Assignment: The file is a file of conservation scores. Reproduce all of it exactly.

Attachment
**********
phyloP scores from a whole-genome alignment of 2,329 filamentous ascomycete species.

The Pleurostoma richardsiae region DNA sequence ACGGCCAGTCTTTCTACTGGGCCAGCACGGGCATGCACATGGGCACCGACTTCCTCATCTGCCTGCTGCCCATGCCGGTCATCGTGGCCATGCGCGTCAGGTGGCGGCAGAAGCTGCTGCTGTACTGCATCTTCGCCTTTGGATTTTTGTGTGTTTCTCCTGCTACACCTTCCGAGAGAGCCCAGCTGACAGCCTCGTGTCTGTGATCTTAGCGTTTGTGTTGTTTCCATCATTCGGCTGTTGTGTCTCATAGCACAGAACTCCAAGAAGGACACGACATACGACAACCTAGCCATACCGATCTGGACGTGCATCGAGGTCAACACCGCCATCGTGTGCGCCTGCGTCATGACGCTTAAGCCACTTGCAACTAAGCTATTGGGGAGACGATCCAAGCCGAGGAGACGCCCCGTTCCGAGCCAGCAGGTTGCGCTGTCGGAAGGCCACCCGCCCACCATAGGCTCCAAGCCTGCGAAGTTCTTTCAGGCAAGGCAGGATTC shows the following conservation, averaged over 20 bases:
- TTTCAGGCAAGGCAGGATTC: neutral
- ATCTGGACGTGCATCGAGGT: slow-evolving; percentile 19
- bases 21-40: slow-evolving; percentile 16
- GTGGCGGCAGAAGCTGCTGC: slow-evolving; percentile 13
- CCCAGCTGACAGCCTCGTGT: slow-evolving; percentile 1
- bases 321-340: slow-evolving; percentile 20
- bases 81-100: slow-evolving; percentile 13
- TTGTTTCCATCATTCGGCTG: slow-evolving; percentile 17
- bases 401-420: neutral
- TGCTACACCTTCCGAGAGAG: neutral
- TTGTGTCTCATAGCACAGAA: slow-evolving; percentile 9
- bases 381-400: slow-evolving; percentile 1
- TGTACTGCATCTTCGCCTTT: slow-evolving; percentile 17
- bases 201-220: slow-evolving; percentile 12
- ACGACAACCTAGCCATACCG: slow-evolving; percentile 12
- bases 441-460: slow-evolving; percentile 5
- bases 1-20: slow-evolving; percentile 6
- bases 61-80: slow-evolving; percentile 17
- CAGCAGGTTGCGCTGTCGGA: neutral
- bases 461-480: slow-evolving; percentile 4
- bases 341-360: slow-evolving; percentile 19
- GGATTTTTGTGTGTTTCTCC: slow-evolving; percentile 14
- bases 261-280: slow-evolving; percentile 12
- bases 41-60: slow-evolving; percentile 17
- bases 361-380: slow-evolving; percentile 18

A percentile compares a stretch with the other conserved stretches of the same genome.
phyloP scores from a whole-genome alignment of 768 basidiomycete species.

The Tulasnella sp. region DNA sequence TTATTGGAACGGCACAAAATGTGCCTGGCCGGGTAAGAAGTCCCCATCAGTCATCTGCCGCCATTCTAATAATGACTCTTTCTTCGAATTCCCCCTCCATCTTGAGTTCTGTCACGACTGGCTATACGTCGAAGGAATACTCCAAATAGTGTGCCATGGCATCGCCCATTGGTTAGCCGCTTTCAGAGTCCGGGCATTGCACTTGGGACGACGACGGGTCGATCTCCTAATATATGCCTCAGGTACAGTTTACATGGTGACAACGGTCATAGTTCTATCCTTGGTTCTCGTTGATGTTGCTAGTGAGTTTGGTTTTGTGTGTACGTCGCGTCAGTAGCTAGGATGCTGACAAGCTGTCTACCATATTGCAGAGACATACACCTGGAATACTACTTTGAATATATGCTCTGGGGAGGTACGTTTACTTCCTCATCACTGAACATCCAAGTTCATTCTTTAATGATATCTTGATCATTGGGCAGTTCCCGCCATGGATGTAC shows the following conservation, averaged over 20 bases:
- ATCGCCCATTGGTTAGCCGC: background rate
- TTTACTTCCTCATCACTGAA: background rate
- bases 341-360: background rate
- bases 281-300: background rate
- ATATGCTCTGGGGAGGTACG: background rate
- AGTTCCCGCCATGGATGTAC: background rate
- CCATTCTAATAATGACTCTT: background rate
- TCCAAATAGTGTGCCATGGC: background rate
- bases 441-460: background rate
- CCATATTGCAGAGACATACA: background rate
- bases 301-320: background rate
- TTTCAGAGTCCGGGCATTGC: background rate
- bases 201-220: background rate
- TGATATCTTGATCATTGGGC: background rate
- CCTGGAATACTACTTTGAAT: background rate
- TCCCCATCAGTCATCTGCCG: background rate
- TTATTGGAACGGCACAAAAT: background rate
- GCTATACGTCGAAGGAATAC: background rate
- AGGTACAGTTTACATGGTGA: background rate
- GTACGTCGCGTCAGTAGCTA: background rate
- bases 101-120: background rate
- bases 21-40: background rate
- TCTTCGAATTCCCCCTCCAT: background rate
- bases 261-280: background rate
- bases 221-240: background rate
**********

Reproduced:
phyloP scores from a whole-genome alignment of 2,329 filamentous ascomycete species.

The Pleurostoma richardsiae region DNA sequence ACGGCCAGTCTTTCTACTGGGCCAGCACGGGCATGCACATGGGCACCGACTTCCTCATCTGCCTGCTGCCCATGCCGGTCATCGTGGCCATGCGCGTCAGGTGGCGGCAGAAGCTGCTGCTGTACTGCATCTTCGCCTTTGGATTTTTGTGTGTTTCTCCTGCTACACCTTCCGAGAGAGCCCAGCTGACAGCCTCGTGTCTGTGATCTTAGCGTTTGTGTTGTTTCCATCATTCGGCTGTTGTGTCTCATAGCACAGAACTCCAAGAAGGACACGACATACGACAACCTAGCCATACCGATCTGGACGTGCATCGAGGTCAACACCGCCATCGTGTGCGCCTGCGTCATGACGCTTAAGCCACTTGCAACTAAGCTATTGGGGAGACGATCCAAGCCGAGGAGACGCCCCGTTCCGAGCCAGCAGGTTGCGCTGTCGGAAGGCCACCCGCCCACCATAGGCTCCAAGCCTGCGAAGTTCTTTCAGGCAAGGCAGGATTC shows the following conservation, averaged over 20 bases:
- TTTCAGGCAAGGCAGGATTC: neutral
- ATCTGGACGTGCATCGAGGT: slow-evolving; percentile 19
- bases 21-40: slow-evolving; percentile 16
- GTGGCGGCAGAAGCTGCTGC: slow-evolving; percentile 13
- CCCAGCTGACAGCCTCGTGT: slow-evolving; percentile 1
- bases 321-340: slow-evolving; percentile 20
- bases 81-100: slow-evolving; percentile 13
- TTGTTTCCATCATTCGGCTG: slow-evolving; percentile 17
- bases 401-420: neutral
- TGCTACACCTTCCGAGAGAG: neutral
- TTGTGTCTCATAGCACAGAA: slow-evolving; percentile 9
- bases 381-400: slow-evolving; percentile 1
- TGTACTGCATCTTCGCCTTT: slow-evolving; percentile 17
- bases 201-220: slow-evolving; percentile 12
- ACGACAACCTAGCCATACCG: slow-evolving; percentile 12
- bases 441-460: slow-evolving; percentile 5
- bases 1-20: slow-evolving; percentile 6
- bases 61-80: slow-evolving; percentile 17
- CAGCAGGTTGCGCTGTCGGA: neutral
- bases 461-480: slow-evolving; percentile 4
- bases 341-360: slow-evolving; percentile 19
- GGATTTTTGTGTGTTTCTCC: slow-evolving; percentile 14
- bases 261-280: slow-evolving; percentile 12
- bases 41-60: slow-evolving; percentile 17
- bases 361-380: slow-evolving; percentile 18

A percentile compares a stretch with the other conserved stretches of the same genome.
phyloP scores from a whole-genome alignment of 768 basidiomycete species.

The Tulasnella sp. region DNA sequence TTATTGGAACGGCACAAAATGTGCCTGGCCGGGTAAGAAGTCCCCATCAGTCATCTGCCGCCATTCTAATAATGACTCTTTCTTCGAATTCCCCCTCCATCTTGAGTTCTGTCACGACTGGCTATACGTCGAAGGAATACTCCAAATAGTGTGCCATGGCATCGCCCATTGGTTAGCCGCTTTCAGAGTCCGGGCATTGCACTTGGGACGACGACGGGTCGATCTCCTAATATATGCCTCAGGTACAGTTTACATGGTGACAACGGTCATAGTTCTATCCTTGGTTCTCGTTGATGTTGCTAGTGAGTTTGGTTTTGTGTGTACGTCGCGTCAGTAGCTAGGATGCTGACAAGCTGTCTACCATATTGCAGAGACATACACCTGGAATACTACTTTGAATATATGCTCTGGGGAGGTACGTTTACTTCCTCATCACTGAACATCCAAGTTCATTCTTTAATGATATCTTGATCATTGGGCAGTTCCCGCCATGGATGTAC shows the following conservation, averaged over 20 bases:
- ATCGCCCATTGGTTAGCCGC: background rate
- TTTACTTCCTCATCACTGAA: background rate
- bases 341-360: background rate
- bases 281-300: background rate
- ATATGCTCTGGGGAGGTACG: background rate
- AGTTCCCGCCATGGATGTAC: background rate
- CCATTCTAATAATGACTCTT: background rate
- TCCAAATAGTGTGCCATGGC: background rate
- bases 441-460: background rate
- CCATATTGCAGAGACATACA: background rate
- bases 301-320: background rate
- TTTCAGAGTCCGGGCATTGC: background rate
- bases 201-220: background rate
- TGATATCTTGATCATTGGGC: background rate
- CCTGGAATACTACTTTGAAT: background rate
- TCCCCATCAGTCATCTGCCG: background rate
- TTATTGGAACGGCACAAAAT: background rate
- GCTATACGTCGAAGGAATAC: background rate
- AGGTACAGTTTACATGGTGA: background rate
- GTACGTCGCGTCAGTAGCTA: background rate
- bases 101-120: background rate
- bases 21-40: background rate
- TCTTCGAATTCCCCCTCCAT: background rate
- bases 261-280: background rate
- bases 221-240: background rate